Lee says at the regular town meeting, the topic of the town’s department came up unexpectedly.
“Out of nowhere the selectboard made a motion to disband the police department,” he said. “I was told at that point that I had to turn my cruiser keys in, and supply them with my badges, uniform and (other equipment) immediately.”
Lee said he was about finished undressing when one of the selectmen asked what he was doing. He told them “you said immediately, this is immediately.”
Lee says someone called his wife, who caught up to him and drove him the rest of the way home.
Lee had been the chief of the small town for 20 years after being a police officer in neighboring Newport, where he lives, for 25 years. According to Lee, he worked 32 hours a week on average patrolling, responding to calls, completing paperwork and performing duties as prosecutor. The town paid between $40,000 and $50,000 a year for the police department, which included his $18.76 hourly wage, according to Lee.
This time, Edwards told WPTZ it was a financial decision. “Part of the discussion covered the fact that we didn’t feel we were getting the value of the money being paid to the chief versus what we have been paying for the state police coverage.”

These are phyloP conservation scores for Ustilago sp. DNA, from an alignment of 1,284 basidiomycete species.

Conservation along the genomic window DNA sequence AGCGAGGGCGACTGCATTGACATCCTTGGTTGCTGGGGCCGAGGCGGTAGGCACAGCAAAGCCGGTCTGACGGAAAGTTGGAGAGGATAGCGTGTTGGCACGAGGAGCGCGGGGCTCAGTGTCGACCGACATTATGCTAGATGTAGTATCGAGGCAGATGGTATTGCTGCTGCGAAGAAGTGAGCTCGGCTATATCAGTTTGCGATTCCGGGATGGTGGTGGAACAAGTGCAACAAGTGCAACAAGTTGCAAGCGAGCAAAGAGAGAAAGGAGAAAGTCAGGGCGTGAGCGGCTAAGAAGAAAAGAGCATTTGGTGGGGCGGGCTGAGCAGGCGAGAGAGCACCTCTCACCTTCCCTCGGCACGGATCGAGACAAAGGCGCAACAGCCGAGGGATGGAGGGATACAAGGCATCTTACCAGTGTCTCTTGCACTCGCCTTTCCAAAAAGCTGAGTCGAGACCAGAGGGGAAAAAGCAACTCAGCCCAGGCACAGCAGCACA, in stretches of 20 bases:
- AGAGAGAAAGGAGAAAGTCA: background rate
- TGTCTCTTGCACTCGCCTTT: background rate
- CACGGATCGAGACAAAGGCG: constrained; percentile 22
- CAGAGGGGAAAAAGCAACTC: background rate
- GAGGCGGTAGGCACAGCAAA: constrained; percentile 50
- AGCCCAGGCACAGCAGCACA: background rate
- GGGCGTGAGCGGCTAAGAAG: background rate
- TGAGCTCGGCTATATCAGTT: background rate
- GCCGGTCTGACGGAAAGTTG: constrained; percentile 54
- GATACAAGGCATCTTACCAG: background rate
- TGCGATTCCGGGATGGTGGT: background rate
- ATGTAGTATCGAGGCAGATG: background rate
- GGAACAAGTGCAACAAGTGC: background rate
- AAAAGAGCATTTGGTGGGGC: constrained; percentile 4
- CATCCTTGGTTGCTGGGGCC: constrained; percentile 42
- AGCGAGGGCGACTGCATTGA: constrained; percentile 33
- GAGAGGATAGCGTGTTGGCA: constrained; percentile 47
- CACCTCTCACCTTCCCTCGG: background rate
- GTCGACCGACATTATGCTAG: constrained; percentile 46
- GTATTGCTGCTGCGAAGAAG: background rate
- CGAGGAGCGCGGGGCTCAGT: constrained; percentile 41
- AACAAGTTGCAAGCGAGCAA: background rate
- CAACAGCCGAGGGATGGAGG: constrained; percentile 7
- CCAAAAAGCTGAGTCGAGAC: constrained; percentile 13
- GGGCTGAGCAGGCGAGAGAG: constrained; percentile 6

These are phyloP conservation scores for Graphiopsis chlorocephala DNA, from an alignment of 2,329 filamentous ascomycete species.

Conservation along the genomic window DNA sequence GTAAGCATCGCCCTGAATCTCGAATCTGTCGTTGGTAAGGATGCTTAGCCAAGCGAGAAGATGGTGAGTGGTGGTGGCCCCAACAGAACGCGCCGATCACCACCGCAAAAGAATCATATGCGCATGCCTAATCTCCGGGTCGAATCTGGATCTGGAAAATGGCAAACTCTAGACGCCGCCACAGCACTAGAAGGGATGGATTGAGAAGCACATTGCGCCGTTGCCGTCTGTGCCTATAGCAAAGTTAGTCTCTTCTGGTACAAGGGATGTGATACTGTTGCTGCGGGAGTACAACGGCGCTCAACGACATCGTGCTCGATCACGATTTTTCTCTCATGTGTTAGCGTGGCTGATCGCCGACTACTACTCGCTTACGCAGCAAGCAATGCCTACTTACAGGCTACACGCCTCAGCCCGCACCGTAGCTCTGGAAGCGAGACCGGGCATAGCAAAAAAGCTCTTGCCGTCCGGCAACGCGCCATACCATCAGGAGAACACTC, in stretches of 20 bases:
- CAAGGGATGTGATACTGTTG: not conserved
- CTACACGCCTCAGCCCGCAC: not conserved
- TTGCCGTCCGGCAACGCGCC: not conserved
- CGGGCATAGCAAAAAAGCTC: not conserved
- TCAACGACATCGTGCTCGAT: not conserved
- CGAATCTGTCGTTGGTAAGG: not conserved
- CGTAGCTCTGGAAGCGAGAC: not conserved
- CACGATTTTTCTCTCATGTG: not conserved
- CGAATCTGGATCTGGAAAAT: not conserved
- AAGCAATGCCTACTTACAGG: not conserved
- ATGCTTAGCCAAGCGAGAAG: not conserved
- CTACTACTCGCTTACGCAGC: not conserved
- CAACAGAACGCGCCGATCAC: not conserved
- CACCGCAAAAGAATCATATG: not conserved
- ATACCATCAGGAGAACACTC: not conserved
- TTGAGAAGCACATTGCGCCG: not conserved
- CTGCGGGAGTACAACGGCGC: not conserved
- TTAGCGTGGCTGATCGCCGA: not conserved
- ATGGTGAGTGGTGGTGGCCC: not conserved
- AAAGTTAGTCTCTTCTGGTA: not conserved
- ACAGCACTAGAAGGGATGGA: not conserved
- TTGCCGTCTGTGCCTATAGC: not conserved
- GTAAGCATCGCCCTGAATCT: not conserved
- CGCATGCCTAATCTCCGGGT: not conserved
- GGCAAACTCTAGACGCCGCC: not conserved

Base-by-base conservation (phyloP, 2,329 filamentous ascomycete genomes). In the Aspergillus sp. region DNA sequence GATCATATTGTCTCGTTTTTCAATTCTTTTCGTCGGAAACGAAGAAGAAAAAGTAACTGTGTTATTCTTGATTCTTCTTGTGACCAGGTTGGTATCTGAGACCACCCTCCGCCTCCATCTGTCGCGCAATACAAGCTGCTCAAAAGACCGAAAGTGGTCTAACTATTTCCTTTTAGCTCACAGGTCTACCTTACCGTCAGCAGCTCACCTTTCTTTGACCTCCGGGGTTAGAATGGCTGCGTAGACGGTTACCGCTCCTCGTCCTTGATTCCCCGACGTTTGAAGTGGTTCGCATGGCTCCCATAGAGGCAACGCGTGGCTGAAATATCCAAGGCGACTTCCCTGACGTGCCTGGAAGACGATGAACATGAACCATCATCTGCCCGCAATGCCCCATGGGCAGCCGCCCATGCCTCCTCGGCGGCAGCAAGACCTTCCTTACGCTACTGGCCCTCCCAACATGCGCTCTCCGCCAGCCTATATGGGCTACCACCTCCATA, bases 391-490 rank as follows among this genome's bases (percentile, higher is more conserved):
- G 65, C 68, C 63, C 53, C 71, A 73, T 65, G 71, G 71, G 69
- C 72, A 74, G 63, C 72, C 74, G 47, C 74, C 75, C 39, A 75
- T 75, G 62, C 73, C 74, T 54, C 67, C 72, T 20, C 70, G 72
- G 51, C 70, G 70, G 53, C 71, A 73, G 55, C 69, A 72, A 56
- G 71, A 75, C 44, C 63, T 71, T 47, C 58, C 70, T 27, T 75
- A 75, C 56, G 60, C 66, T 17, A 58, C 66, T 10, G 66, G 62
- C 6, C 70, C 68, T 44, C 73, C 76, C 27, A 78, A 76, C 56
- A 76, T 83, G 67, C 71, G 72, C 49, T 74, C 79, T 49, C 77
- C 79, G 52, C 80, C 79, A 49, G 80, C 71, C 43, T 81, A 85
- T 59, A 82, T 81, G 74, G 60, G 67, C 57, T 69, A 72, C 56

A draft of the meeting minutes, obtained by WPTZ, cited needing an analysis of the town’s actual policing needs to decide whether they should have a department. The motion was made to increase state police coverage from 81% to 100%, abolishing the department. They voted unanimously to give Lee one-month’s severance.
Lee says he’s heard from residents since the meeting voicing support for him – but he won’t be back.
“I’m not going to continue doing this … whether they’ll come up with some other way to oust me, or limit this or limit that, it’s just too much.”
CNN’s Jessica Prater contributed to this report.